use.

Steady!
Now its time to talk about how to create a simple but reliable CCNC system. Typically, such systems are based on two algorithms: two
frames distinguishing and a simple background simulation. Their implementation (source code) is quite a heavy thing, so I decided to go
an easier way at the last moment. That easy way includes the use of powerful, but so far little-known AForge.NET which is a framework
for .NET.

AForge.NET is primarily intended for developers and researchers. With its help, developers can greatly facilitate their work in developing
projects in the following areas: neural networks, image operation (filtering, image editing, per-pixel filtering, resizing, and image
rotation), genetics, robotics, interaction with video devices, etc. AForge.NET is delivered with good manual. It describes everything about
the product. Take the time to thoroughly read it. I especially like to mention about the quality of the product source code. Digging that
code is a real pleasure.

Now back to our immediate problem. Frankly, it can be solved as two and two by that framework means. "Then why did you give me soar
brain with that WinAPI functions?" Youll ask dissatisfiedly. Just to ensure that you wont be limited in anything. I think you know that
therere different kinds of project and in one case its more convenient to apply the .NET, but in some other case its easier to get away
with just a good old WinAPI.

Lets return to our problem again. Well have to take the MotionDetector class of the above mentioned framework in order to implement
the motion detector. The class excellently operates with Bitmap objects and allows a quick calculating of two images difference
percentage. Source code example:

MotionDetector detector = new MotionDetector(


new TwoFramesDifferenceDetector( ),
new MotionAreaHighlighting( ) );

// Next frame processing


if ( detector != null )
{
float motionLevel = detector.ProcessFrame( image );

if ( motionLevel > motionAlarmLevel )


{
flash = (int) ( 2 * ( 1000 / alarmTimer.Interval ) );
}

if ( detector.MotionProcessingAlgorithm is BlobCountingObjectsProcessing )
{
BlobCountingObjectsProcessing countingDetector = (BlobCountingObjectsProcessing) detector.MotionProcessingAlgorithm;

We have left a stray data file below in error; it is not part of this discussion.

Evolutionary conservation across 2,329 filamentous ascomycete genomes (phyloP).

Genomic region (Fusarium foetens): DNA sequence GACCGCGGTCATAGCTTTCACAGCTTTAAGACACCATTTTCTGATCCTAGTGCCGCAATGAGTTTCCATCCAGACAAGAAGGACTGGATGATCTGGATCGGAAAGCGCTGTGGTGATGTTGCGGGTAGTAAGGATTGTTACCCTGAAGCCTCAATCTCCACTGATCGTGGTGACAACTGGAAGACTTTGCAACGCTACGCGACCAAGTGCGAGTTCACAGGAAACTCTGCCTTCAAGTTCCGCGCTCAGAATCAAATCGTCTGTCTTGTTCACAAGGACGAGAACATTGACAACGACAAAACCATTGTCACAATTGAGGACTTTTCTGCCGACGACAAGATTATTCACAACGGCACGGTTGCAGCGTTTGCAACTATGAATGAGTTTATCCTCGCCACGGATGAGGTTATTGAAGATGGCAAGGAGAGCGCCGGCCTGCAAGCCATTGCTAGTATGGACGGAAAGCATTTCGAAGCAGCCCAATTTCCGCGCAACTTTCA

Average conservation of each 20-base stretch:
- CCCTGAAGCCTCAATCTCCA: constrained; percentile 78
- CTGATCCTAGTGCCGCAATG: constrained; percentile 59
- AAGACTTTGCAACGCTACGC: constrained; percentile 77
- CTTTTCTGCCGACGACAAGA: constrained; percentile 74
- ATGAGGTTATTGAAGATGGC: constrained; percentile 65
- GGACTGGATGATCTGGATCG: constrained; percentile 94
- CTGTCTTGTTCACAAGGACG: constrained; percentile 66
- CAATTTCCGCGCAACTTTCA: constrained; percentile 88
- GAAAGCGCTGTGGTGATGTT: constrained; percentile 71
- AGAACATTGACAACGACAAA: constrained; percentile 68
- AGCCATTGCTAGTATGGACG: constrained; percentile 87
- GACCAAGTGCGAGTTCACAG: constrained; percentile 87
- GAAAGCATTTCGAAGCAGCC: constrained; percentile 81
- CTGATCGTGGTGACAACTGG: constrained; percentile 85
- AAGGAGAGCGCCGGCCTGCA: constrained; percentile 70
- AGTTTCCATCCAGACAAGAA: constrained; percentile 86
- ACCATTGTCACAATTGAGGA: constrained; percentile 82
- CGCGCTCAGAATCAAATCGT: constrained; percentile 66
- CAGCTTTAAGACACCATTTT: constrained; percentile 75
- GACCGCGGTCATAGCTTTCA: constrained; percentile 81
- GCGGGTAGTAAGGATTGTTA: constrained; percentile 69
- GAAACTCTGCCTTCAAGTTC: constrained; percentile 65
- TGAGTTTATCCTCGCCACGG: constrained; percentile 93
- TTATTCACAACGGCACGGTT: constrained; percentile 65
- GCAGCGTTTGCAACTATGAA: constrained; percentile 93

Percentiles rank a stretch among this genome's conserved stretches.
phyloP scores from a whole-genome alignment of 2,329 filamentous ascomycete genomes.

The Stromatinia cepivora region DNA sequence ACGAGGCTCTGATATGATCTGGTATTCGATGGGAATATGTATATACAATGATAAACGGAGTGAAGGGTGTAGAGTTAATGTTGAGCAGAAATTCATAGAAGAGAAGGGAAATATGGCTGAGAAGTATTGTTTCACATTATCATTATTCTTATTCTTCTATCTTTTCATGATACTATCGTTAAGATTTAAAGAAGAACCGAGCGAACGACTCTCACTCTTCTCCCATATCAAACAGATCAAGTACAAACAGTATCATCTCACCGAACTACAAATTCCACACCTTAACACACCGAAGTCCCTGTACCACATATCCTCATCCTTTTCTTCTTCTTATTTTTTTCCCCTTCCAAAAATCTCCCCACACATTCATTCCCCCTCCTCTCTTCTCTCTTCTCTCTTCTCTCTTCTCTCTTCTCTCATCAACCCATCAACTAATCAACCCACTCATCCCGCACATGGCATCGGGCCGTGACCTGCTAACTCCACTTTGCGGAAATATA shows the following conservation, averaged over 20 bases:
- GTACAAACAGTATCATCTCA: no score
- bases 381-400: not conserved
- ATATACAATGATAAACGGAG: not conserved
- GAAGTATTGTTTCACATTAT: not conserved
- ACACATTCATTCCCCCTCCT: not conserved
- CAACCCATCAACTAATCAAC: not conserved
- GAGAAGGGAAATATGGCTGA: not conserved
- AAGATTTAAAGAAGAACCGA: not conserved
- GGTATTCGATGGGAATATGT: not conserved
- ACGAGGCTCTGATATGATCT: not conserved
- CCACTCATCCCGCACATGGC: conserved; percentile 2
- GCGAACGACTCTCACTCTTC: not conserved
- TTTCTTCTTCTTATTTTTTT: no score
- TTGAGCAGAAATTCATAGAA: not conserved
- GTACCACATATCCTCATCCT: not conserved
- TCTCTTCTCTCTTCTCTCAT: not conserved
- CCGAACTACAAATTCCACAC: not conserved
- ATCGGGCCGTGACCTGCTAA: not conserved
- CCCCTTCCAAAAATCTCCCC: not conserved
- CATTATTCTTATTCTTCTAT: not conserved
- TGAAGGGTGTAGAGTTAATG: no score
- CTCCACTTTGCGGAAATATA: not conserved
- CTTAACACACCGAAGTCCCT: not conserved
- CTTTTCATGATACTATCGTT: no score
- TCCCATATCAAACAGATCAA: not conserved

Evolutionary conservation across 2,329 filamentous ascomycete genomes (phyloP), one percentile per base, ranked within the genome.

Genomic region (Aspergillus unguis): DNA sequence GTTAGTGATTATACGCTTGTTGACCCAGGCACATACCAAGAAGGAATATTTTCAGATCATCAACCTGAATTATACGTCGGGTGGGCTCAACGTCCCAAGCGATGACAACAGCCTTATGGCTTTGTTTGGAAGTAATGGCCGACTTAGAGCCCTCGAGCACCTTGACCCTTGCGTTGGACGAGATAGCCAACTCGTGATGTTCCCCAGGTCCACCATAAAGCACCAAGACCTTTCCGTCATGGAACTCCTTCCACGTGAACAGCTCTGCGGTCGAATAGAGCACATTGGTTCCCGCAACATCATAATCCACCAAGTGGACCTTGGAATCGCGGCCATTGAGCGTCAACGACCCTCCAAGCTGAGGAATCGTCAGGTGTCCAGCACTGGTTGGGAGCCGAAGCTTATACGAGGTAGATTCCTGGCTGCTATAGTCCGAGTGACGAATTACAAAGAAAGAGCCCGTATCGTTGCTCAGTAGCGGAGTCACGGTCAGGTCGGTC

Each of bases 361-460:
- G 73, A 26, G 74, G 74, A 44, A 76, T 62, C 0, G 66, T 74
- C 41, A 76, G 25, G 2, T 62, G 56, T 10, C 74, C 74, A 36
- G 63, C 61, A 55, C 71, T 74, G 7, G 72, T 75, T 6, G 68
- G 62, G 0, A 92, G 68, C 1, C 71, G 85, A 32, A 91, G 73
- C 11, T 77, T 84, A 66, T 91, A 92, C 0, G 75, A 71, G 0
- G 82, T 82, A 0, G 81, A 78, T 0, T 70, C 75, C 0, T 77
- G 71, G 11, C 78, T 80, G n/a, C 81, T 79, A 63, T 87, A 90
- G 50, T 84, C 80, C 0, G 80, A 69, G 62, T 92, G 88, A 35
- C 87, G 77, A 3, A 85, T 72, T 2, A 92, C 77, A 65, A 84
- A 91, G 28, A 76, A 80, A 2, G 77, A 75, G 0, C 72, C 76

objectsCountLabel.Text = "Objects: " + countingDetector.ObjectsCount.ToString( );
}
else
{
objectsCountLabel.Text = "";
}

}
}
The above code (if not taking into count the MotionDetector class initialization) is performed when getting every next frame from the web
cam. After weve got a frame there follows a banal comparison (based on ProcessFrame method). If the motionlevel value is more then
motionLevelAlarm (0.015f) it means we should sound the alarm! Some motion is detected. One of the screenshots clearly demonstrates
the work of the motion detector.

Go!
Any web cam can be easily adapted for facial recognition and advanced system logon establishment. If after browsing all this material
you think that its difficult, then you're completely wrong! Late March, there appeared an example (and then a link to the article) on the
http://codeplex.com web site (OpenSource MS projects hosting), which demonstrated the implementation of the application for web cam
face detecting. Application example is based on the use of new opportunities of .NET and SilverLight. Its unreal to be reviewed within
the limit of one journal article, because the author of the source code tried to do everything elegant to the hilt. Here you can find as
algorithms for image handling (blur filter, noise reduction, pixel by pixel comparison, stretching, etc.) so the demonstration of the
SilverLight new products and much more. In other words, it gets the must use label with no doubt! See the project and article link
below.

Finish
All application examples overviewed within the article will serve you a good start point. On the basis of those examples it is easy to
create a webcam professional tool and earn a few hundred bucks a quarter by selling it or create some greasy and creepy spy Trojan.

Bethink the story about the backup of Skype conversation. It was told there that the keyloggers time had already passed away. Now audio
and video data is extremely red hot. If you consider that nowadays, the webcam is a mandatory attribute of any laptop, it is easy to
imagine how many interesting videos you can shoot by putting off this kind of "useful program" to your victim... But, anyway, I told you
nothing about that, didnt I? :). Good luck in programming! Remember, if you got any questions just feel free to ask me.

WWW
http://blogs.msdn.com/ "Silverlight 4 real-time Face Detection" Russian version.
http://facelight.codeplex.com/ "Facelight" project is hosted up here. It allows real time face recognition. If youre going to code some
serious software for person identification or system logon, then youre simply obliged to check out this project.
http://www.aforgenet.com/framework/ AForge .NET - is an excellent and easy to use framework for video and image handling.
http://vr-online.ru All source code examples and a lot more information you can find at VR-Online project web site.